AppleApple introduced the iPad 3 yesterday, just in case you were being held captive in the basement and haven't heard anything yet.
Apple is a company that fascinates me because of their customer loyalty, which is so extreme that it reminds me of Japanese soldiers lost in the jungles of the Phillipines who continued to fight WWII for thirty years after it was over. I always assume that when market data comes out saying Apple has 20% of the market for a product, it really means 5% of the market buying the same device four times.
While I do poke fun at Apple's hardware iterations, it doesn't mean that I don't occasionally lust after the hardware, particularly the iPad. There are so many games I'd like to play that are iOS exclusive.
So yesterday, when the iPad 3 was announced with double the resolution of the previous versions, it got my attention. 2048×1536 resolution is not a modest feature upgrade with a massive advertising campaign behind it. That's a huge leap, delivering that resolution in a 10-inch form factor, which translates to all kinds of good things in terms of possibility and usability. And I'm probably getting one.
Which, curiously enough, is not what this post is about.
Instead, it's about Apple's response to Amazon and the Kindle Fire, and it's also about Sony.
Sony, in terms of brand loyalty, was somewhat like Apple 10 years ago. The Sony name meant something in terms of quality and innovation. There were Sony loyalists, lots of them, and they bought everything Sony made. Sony charged a premium price for their products, and they were able to do so because of brand loyalty.
We all know what happened. Sony got eaten alive on multiple fronts from underneath. They kept trying to charge a price premium (in most cases, a ridiculous one), but other companies (Samsung, for example) put out products as good or almost as good at a much lower price, and brand loyalty collapsed due to wallet loyalty.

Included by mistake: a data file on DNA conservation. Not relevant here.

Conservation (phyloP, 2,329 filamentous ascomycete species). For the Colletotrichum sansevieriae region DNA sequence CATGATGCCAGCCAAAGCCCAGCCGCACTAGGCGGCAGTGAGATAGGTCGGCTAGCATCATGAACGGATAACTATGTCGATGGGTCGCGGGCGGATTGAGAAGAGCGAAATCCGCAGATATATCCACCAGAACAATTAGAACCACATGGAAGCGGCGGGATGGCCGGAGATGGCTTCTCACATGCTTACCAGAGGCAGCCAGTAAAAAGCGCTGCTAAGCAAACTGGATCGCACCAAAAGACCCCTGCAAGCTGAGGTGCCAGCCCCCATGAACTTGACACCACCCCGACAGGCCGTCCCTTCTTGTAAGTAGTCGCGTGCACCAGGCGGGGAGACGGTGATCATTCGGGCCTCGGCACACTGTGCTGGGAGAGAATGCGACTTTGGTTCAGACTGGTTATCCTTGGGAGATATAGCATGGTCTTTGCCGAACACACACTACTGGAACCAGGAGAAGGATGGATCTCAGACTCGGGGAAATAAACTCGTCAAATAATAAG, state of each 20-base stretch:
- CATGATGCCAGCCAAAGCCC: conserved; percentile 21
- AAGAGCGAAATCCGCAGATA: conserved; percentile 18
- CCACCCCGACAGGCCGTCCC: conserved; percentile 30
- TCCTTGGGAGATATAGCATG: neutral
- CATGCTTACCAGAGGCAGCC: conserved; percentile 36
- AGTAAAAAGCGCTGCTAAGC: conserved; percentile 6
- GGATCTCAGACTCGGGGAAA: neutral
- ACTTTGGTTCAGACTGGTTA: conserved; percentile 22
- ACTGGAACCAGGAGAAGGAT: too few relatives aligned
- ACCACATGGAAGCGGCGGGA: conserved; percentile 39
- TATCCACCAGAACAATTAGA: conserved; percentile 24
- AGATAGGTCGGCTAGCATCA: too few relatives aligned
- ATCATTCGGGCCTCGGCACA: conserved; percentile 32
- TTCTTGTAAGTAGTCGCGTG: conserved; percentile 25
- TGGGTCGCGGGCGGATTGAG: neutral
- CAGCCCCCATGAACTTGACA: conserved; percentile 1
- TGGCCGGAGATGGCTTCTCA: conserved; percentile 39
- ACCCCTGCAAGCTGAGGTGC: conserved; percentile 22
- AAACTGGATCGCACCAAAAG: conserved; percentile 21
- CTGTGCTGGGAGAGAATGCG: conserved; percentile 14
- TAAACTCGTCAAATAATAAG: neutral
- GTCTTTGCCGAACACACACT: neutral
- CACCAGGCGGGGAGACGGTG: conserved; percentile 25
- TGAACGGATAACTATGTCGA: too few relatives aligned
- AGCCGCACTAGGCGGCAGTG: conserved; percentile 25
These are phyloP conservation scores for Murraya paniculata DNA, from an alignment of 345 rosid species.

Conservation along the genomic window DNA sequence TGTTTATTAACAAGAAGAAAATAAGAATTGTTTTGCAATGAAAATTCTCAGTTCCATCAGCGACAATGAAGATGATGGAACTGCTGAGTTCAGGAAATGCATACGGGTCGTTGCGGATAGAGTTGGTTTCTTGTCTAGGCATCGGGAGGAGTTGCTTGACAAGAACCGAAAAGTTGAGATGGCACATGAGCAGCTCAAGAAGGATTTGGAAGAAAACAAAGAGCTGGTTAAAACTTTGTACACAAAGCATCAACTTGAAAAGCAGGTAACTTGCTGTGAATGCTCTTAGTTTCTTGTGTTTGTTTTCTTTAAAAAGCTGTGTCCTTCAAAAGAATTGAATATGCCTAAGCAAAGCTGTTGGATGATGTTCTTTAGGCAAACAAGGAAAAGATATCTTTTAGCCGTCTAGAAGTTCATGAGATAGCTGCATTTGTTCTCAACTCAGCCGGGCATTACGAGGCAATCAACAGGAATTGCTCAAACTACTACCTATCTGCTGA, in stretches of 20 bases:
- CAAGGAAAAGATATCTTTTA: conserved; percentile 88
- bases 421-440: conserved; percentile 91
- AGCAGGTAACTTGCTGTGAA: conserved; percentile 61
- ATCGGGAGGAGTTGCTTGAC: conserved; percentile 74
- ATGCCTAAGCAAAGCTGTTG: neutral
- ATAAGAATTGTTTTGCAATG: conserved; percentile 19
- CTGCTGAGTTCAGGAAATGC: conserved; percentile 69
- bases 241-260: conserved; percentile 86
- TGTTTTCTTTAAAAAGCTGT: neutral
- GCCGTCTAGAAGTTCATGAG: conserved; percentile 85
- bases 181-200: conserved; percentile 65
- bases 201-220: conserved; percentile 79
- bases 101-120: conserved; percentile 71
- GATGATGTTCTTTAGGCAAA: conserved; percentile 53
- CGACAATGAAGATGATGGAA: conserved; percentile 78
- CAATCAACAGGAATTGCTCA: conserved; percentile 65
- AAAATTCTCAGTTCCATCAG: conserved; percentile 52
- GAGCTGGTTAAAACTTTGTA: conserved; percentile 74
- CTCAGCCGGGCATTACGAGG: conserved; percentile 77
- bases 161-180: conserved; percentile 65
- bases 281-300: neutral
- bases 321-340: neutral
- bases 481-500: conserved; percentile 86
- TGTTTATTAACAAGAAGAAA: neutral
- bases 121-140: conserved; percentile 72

That brings us back to Apple, which has been able to continue charging the price premium and has been staggeringly successful in a financial sense.
After Amazon released the Kindle Fire, I was interested to see if Apple would respond in any way. No, the Fire isn't the iPad, but Amazon will narrow the gap and accept lower margins. They have to be taken seriously, because their model is also tremendously successful. And when Amazon enters a market, "premium" items rapidly become commodity items because Amazon expands the market so quickly.
So we have an interesting set of circumstances.
I was very pleased with the hardware specs of the new iPad yesterday (like I said, enough to buy one), but most interesting to me was Apple's response to Amazon: there wasn't one. No price reductions, no lower end model, nothing. It's as if, for Apple, Amazon doesn't even exist.
Well, if you want an iPad 2, they're $100 cheaper now. I think that's more to clear inventory than anything else.
I will be very curious to see if the wolves begin nibbling at Apple's flanks.